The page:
Longfin Eel in Bellinger River Click to enlarge image
A Longfin Eel at a depth of 5.5 m, Bellinger River near Thora (west of Bellingen), north-eastern New South Wales, February 2002. Image: Ian Shaw
© Ian Shaw

Fast Facts

  • Classification
  • Size Range
    Landlocked Longfin Eels (those that cannot return to sea, due to physical barriers) can grow to 3 m in length and weigh 22 kg. The species is usually seen at much smaller sizes than this, often about 1m. Males are smaller than females.

The Longfin Eel is a large, primarily carnivorous fish that has a broad head, and a large mouth with fleshy lips.


The Longfinned Eel has well developed pectoral fins, a broad head, and a large mouth with fleshy lips. It can be distinguished from the similar-looking Shortfinned Eel, Anguilla australis, by the length of the dorsal fin. The dorsal fin origin of the Longfinned Eel is well forward of the anal fin origin, whereas the dorsal fin origin of the Shortfinned Eel is above the anal fin origin. The two species also differ in dentition and colouration. The Longfinned Eel usually has olive or brown blotches above and on the sides, fading to pale on the belly. The median fins are brown and the pectoral fins are often yellowish. The Shortfinned Eel is usually a uniform colour and does not have a blotched pattern.


The Longfinned Eel lives in rivers, lakes and swamps, but appears to prefer flowing water.


The species occurs in Australia, New Caledonia and New Zealand. In Australia, it is known from the entire coastal margin of eastern Australia from Cape York to Melbourne and also from northern and eastern Tasmania and Lord Howe Island.

The map below shows the Australian distribution of the species based on public sightings and specimens in Australian Museums. Click on the map for detailed information.

Longfin Eel, Anguilla reinhardtii

Longfin Eel teeth - The vomerine teeth of the Longfin Eel, Anguilla reinhardtii, form a broad stip on the roof of the mouth.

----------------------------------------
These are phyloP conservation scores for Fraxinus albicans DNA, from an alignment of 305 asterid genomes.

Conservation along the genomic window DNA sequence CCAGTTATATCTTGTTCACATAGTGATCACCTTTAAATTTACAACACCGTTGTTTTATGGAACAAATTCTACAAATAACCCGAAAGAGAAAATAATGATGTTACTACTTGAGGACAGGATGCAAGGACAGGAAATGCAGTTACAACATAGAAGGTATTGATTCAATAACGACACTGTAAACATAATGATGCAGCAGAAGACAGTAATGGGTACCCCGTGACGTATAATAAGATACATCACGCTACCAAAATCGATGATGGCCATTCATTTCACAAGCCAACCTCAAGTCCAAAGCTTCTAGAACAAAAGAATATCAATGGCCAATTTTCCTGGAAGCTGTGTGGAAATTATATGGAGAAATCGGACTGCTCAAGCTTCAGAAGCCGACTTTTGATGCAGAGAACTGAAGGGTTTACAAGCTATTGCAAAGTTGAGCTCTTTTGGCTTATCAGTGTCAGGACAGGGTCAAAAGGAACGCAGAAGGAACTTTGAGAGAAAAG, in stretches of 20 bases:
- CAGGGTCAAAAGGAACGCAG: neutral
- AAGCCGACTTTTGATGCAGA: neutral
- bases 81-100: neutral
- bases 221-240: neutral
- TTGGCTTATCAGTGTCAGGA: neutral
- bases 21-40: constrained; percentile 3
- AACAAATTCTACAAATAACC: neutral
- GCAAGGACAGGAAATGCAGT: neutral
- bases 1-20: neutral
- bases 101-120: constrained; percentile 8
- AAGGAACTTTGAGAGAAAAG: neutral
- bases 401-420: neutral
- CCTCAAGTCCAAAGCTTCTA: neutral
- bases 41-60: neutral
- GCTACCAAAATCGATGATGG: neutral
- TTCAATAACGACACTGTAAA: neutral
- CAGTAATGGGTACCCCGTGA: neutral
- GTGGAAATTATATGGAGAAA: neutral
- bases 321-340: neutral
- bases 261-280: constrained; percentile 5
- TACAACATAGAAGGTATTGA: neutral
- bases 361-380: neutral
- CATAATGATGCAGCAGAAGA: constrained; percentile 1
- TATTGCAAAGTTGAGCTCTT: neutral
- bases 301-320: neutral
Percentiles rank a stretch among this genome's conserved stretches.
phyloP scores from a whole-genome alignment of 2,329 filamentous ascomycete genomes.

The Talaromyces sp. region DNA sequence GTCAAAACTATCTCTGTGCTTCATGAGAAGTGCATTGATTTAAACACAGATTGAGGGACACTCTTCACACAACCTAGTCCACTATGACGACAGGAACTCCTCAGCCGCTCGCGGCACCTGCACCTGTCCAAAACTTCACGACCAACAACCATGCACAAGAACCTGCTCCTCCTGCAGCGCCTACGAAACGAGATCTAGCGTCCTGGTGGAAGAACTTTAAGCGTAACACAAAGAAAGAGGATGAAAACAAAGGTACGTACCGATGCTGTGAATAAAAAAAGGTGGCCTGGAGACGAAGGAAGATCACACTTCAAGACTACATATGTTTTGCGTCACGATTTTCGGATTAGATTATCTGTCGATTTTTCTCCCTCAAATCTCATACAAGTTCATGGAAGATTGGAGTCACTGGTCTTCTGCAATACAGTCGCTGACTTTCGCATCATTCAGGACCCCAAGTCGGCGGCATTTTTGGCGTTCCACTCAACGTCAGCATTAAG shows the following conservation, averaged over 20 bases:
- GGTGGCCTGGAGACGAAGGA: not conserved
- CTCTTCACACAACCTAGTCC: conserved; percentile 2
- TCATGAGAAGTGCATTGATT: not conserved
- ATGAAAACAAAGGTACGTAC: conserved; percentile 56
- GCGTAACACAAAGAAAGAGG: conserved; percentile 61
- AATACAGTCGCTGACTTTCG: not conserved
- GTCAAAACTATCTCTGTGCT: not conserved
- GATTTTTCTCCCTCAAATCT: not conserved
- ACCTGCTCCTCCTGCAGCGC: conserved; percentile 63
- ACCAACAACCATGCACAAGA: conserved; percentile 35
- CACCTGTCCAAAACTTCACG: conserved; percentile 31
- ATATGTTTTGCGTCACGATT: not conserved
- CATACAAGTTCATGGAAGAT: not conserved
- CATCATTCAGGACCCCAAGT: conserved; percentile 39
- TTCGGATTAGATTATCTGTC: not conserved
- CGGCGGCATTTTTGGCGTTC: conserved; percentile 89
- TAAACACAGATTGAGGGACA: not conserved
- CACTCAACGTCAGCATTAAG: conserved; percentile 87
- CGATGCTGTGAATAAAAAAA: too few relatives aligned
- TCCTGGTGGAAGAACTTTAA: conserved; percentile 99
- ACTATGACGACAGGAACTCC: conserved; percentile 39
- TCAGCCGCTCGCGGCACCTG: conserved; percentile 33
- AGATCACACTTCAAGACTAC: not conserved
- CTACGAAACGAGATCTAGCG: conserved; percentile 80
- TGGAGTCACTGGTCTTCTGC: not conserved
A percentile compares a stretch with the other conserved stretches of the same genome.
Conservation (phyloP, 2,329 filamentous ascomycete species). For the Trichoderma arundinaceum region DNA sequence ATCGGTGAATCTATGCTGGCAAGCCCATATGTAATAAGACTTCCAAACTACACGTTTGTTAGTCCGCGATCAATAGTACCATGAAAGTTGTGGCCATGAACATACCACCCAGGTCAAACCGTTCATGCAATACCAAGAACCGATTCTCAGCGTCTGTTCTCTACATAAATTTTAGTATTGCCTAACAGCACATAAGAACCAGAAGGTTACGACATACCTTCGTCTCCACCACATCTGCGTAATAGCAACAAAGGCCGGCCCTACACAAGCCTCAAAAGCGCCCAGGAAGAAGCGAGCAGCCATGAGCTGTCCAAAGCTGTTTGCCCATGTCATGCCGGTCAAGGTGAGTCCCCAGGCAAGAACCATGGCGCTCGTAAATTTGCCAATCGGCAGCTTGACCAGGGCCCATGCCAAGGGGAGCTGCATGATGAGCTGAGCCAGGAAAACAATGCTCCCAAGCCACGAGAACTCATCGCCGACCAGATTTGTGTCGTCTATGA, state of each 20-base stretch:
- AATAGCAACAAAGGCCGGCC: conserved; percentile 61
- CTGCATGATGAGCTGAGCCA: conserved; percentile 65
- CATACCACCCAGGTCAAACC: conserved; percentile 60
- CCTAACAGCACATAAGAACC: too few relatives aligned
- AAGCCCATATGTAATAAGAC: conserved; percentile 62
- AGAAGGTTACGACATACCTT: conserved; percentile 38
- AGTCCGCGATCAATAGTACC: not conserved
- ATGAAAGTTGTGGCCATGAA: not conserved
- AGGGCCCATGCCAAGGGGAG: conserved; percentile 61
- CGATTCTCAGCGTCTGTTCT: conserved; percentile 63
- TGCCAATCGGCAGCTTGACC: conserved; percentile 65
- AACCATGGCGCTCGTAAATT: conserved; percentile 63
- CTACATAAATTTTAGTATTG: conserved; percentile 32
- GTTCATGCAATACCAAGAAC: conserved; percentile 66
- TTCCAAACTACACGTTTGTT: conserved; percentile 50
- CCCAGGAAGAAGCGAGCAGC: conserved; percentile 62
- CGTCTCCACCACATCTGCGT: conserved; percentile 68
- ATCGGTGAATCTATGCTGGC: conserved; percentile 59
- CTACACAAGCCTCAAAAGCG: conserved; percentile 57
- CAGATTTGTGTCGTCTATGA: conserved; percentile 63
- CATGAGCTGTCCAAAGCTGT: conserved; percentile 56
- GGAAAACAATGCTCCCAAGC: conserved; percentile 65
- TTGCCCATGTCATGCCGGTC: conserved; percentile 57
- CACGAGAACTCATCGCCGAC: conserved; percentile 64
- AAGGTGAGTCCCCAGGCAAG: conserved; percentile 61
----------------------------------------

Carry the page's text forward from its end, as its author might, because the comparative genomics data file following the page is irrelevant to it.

Image: Stuart Humphreys
© Australian Museum

Life history cycle

Longfinned Eels undergo a remarkable migration to sea to breed. Adult Longfinned Eels swim downstream* to the sea and then migrate to their spawning grounds near New Caledonia. Female eels can have millions of eggs in the ovaries. Developing leptocephali take about one year to return to the streams of eastern Australia. Glass eels arrive in New South Wales in early Summer. Those that make the additional journey south to Victoria arrive from January to late May. Young eels (called elvers) then swim upstream and spend a number of years maturing in freshwater.

The closely related New Zealand Longfin Eel (Anguilla dieffenbachii) is reported to live up to 60 years in freshwater before migrating. Researchers at NIWA in New Zealand have tagged NZ Longfin Eels in an attempt to identify the location of the spawning grounds. This research is yielding very interesting information.

* Merrick (see further reading) stated that "Anguilla reinhardtii has been observed to move downstream, over dam walls, during daylight hours. Observations of adults migrating out of Warragamba Dam in April indicated that they went over the spillway tail first; they swam normally to 5 metres from the top of the spillway and then suddenly reversed their direction to go over".

View an account of glass eels swimming up a small creek in Palm Cove, Cairns, Queensland.

Danger to humans

From Wikipedia: "Eel blood is toxic (if injected) to humans and other mammals, but both cooking and the digestive process destroy the toxic protein. The toxin derived from eel blood serum was used by Charles Richet in his Nobel winning research which discovered anaphylaxis (by injecting it into dogs and observing the effect)."


  1. Allen, G.R. 1989. Freshwater Fishes of Australia. T.F.H. Publications. Pp. 240.
  2. Allen, G.R., Midgley, S.H. & M. Allen. 2002. Field Guide to the Freshwater Fishes of Australia. Western Australian Museum. Pp. 394.
  3. Beumer, J.P. in McDowall, R.M. 1996. Freshwater Fishes of South-Eastern Australia. Reed Books. Pp. 247.
  4. Hoese, D.F., Bray, D.J., Paxton, J.R. & G.R. Allen. 2006. Fishes. In Beesley, P.L. & A. Wells. (eds) Zoological Catalogue of Australia. Volume 35. ABRS & CSIRO Publishing: Australia. parts 1-3, pages 1-2178.
  5. Merrick, J.R. & G.E. Schmida. 1984. Australian Freshwater Fishes. Biology and Management. John R. Merrick. Pp. 409.
  6. Park, A. 1986. Incredible Voyagers. Australian Geographic. January-March 1(1): 24-33. View online.
  7. Tsukamoto, K. 2006. Spawning of eels near a Seamount. Nature. 439: 929.

Further reading

  1. Nuwer, R. Closing In on Where Eels Go to Connect. New York Times. Online. December 7, 2015